Lansing, MI - The State of Michigan will take over 21 nonproducing oil wells in Ottawa and Ingham Counties and was awarded $2,852,095 in civil fines, past and future site remediation costs, and costs of properly plugging the wells in a settlement with Fisher McCall Oil & Gas, announced Michigan Attorney General Dana Nessel.
Fisher McCall failed to properly plug the 21 wells and clean up the well sites as required by law for any well that has failed to produce oil over 12 months, which lead to oil releases at two well sites including one into a lake in Ottawa County’s Bend Park.
Attorney General Nessel sued Fisher McCall on behalf of Michigan’s Department of Environment, Great Lakes, and Energy (EGLE) in 2022 for its failure to secure the wells under the Michigan Natural Resources and Environmental Protection Act. Following mediation both parties agreed to the settlement that will see Fisher McCall turn over its wells and permits to EGLE and be liable for the following sums:
- $2.1 million to plug the 21 wells;
- $400,000 to remediate the wells and associated facilities;
- $102,095 to reimburse EGLE for prior oil leak response costs;
- $250,000 in civil fines to the state; and
- $51,627 in the form of forfeiture of a bond filed with EGLE.
“This settlement takes these oil wells under state control for proper and responsible remediation and protects the health and safety of Michigan’s residents and natural resources,” said Nessel. “Through this settlement the state of Michigan is able to clean up and secure these sites while keeping the financial burden on the corporation that failed to properly maintain them. My department will continue to safeguard Michigan’s residents, communities, and natural resources from the threat of environmental contamination.”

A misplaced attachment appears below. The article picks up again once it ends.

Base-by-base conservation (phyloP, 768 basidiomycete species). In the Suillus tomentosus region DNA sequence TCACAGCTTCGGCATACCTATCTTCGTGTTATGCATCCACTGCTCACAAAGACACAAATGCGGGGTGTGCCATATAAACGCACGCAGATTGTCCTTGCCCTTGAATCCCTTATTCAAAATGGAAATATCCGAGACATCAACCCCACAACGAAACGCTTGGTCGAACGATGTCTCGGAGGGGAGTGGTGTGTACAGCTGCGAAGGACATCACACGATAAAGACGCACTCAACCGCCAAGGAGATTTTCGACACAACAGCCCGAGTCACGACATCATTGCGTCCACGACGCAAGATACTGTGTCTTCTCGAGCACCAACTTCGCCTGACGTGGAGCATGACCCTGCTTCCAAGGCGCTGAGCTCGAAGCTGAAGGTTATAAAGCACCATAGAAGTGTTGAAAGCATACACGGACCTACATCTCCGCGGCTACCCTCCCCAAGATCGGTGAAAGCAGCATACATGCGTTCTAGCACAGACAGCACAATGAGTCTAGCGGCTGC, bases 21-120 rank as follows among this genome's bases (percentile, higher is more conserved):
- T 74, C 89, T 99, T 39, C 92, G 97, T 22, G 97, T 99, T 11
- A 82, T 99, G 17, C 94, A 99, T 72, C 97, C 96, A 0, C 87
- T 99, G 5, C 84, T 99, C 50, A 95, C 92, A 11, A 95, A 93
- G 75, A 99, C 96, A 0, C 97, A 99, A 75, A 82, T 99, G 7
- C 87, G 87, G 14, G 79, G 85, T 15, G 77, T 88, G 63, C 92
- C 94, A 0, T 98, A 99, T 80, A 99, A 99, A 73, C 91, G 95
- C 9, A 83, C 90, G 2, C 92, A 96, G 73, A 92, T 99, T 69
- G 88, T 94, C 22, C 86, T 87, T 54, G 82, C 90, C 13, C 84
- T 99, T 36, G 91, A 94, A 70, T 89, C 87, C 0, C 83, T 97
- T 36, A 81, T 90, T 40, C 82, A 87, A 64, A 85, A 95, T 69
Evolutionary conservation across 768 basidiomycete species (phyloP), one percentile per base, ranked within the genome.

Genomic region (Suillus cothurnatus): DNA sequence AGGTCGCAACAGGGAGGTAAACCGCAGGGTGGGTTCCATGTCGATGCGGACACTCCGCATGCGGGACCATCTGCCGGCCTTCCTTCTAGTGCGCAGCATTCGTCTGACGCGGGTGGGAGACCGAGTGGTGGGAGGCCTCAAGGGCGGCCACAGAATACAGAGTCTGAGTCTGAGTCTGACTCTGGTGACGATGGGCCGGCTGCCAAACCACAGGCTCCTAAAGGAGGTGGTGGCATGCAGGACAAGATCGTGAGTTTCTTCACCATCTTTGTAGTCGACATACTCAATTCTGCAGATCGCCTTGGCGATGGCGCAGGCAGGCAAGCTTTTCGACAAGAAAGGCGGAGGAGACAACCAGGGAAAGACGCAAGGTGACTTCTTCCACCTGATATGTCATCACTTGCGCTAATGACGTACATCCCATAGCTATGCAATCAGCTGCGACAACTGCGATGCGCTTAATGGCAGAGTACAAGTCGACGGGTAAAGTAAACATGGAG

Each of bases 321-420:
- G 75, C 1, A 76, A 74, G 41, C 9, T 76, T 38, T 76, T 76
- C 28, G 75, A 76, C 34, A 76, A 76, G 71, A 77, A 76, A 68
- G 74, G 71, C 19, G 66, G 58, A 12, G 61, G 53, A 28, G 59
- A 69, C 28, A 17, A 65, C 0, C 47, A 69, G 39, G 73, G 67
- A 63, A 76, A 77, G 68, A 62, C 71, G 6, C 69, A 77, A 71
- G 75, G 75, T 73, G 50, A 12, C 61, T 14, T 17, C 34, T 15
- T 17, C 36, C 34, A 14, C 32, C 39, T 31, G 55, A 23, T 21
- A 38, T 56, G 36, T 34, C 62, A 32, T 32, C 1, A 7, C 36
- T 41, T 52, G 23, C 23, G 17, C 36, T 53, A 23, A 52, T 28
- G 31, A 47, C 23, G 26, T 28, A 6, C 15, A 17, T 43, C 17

The settlement was reached by a consent judgment issued in the 20th Circuit Court by Judge Jon A. Van Allsburg on August 4th. Per the consent judgment Fisher McCall disavows any interest and ownership it held in any and all oil and gas production equipment, structures, machinery, and fixtures or other items of value at the well sites, which EGLE may seize in furtherance of collection of the settlement sums. 20 of the 21 well sites are in Ottawa County, in the townships of Georgetown and Tallmadge, with 1 site in White Oak township in Ingham County.
“Michigan’s natural resources belong to all of us, and those who profit from them have a legal obligation to ensure their activities leave no long-term hazards,” said Phil Roos, EGLE Director. “In this case those obligations were not fulfilled. This settlement sends a message that Michigan will aggressively pursue irresponsible parties when they fall short of their responsibility to protect Michiganders’ natural assets.”
In its lawsuit EGLE contended the “oil wells and facilities present a hazard to the health and safety of individuals and the environment in violation of” Michigan law and administrative rules. Ultimately the Court found that “this consent judgement is necessary to... alleviate pollution, impairment, and destruction of the natural resources of the State of Michigan.”